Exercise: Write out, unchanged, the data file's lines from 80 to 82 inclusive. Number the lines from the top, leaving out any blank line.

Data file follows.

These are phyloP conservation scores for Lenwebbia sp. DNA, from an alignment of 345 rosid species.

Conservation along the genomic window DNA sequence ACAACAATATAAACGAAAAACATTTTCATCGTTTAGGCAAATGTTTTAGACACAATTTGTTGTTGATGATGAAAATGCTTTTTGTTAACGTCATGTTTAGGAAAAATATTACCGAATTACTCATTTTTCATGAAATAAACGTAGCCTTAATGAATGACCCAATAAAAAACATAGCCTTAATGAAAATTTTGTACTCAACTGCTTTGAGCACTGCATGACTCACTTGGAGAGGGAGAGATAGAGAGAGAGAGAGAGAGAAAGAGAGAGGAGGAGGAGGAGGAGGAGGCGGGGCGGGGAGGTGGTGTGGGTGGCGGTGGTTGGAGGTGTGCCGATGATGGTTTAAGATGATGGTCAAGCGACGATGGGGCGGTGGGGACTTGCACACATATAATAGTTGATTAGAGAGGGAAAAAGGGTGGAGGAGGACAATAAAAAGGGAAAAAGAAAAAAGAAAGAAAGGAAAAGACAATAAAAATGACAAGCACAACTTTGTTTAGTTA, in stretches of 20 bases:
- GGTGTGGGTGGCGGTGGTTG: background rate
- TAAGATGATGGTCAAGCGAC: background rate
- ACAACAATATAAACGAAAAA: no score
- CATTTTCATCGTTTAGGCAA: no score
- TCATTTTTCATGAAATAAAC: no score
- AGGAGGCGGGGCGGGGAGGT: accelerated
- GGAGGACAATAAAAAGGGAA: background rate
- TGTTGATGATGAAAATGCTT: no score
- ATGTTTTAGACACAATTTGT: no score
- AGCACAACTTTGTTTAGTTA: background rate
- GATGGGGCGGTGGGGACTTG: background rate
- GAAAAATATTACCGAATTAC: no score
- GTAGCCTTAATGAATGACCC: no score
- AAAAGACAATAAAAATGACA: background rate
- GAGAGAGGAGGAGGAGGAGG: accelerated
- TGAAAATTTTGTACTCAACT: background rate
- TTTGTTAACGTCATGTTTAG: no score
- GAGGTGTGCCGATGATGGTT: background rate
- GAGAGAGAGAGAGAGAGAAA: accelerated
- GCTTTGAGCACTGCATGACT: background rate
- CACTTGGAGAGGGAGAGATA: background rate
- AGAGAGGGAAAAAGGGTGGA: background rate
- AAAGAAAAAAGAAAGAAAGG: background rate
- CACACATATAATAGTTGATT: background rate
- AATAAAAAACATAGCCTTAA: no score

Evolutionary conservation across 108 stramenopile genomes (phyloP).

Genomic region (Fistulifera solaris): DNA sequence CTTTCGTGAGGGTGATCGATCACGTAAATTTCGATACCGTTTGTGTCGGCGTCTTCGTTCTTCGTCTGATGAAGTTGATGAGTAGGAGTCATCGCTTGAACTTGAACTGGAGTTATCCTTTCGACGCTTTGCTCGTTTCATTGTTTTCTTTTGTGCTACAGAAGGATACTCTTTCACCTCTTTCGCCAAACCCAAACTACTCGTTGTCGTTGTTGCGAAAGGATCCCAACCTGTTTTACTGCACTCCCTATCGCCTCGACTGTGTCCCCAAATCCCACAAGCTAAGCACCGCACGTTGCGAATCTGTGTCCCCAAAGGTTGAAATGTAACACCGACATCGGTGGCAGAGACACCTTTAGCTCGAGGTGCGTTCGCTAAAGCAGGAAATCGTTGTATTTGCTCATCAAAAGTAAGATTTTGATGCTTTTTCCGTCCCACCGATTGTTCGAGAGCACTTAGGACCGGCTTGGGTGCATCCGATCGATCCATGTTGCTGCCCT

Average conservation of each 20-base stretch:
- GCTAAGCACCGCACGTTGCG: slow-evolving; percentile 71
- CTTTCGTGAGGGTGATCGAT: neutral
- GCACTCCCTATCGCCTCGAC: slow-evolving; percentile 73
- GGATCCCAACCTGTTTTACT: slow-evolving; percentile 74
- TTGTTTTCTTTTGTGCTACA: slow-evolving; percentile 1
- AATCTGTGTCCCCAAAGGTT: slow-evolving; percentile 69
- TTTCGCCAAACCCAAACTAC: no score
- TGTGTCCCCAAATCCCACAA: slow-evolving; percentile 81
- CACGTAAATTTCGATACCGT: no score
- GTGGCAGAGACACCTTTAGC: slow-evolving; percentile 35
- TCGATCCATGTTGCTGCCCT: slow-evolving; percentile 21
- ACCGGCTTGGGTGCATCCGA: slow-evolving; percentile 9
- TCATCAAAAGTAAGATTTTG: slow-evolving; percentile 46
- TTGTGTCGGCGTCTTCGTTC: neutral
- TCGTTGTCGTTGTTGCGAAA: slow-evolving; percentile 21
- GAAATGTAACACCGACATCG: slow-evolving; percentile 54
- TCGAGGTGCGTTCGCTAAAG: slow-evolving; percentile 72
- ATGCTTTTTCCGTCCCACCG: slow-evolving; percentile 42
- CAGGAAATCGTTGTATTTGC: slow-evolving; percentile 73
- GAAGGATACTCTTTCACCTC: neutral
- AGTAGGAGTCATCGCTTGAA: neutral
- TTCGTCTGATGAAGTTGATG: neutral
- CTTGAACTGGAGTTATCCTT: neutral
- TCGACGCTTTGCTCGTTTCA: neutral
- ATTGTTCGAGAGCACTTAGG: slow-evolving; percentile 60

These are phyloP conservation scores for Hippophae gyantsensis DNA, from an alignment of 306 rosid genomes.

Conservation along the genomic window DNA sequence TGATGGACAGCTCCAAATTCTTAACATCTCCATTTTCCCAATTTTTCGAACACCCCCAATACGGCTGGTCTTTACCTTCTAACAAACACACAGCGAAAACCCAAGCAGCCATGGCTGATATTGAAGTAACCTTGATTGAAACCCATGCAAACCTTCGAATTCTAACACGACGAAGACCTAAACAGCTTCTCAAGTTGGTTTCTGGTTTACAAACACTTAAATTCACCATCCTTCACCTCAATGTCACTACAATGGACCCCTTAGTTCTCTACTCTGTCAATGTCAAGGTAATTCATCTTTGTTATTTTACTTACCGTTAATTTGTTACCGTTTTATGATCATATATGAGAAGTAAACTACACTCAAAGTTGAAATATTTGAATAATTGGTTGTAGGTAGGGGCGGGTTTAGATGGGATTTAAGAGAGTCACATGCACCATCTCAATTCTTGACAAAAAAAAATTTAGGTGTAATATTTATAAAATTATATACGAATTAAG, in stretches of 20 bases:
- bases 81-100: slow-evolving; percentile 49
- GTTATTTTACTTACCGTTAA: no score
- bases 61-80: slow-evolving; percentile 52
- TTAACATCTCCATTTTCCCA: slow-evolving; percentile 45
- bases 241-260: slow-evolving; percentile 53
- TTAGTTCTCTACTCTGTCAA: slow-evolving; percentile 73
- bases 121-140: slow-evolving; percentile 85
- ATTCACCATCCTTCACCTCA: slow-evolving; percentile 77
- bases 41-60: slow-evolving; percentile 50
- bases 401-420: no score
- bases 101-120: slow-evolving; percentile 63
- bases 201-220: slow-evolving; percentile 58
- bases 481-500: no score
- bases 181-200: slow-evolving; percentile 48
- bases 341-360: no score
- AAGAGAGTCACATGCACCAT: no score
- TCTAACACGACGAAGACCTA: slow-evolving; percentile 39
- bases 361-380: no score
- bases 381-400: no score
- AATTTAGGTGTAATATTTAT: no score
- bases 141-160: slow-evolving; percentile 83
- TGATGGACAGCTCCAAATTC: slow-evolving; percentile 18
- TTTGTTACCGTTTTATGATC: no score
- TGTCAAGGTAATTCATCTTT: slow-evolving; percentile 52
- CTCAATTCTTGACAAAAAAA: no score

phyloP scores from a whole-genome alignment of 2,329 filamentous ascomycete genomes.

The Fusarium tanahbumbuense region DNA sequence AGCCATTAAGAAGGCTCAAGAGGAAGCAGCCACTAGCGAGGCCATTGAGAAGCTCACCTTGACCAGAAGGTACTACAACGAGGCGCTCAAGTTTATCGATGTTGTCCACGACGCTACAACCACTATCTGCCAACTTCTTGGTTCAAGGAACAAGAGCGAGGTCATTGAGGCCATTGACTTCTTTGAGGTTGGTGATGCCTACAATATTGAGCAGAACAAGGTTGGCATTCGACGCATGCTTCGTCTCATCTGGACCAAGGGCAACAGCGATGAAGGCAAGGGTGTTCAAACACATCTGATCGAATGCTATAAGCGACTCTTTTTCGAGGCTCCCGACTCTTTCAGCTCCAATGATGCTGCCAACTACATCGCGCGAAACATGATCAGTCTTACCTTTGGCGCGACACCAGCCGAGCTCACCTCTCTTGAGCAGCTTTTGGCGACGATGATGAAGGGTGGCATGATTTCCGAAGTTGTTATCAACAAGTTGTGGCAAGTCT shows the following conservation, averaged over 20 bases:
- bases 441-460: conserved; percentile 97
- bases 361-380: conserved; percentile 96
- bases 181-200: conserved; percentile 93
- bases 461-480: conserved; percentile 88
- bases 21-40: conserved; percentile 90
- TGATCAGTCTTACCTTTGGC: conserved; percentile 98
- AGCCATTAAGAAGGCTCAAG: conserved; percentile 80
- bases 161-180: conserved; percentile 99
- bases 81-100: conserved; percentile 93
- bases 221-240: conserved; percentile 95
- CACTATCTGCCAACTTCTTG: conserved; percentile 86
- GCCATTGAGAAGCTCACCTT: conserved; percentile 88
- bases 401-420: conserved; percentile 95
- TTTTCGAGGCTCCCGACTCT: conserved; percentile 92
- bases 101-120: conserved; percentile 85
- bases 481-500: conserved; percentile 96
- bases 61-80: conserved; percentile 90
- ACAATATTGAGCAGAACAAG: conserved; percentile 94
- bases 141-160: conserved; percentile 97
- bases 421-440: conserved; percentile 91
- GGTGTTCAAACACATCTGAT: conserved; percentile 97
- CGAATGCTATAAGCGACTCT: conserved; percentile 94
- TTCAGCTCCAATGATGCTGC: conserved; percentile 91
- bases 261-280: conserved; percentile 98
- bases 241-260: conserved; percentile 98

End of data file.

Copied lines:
- TTTGTTACCGTTTTATGATC: no score
- TGTCAAGGTAATTCATCTTT: slow-evolving; percentile 52
- CTCAATTCTTGACAAAAAAA: no score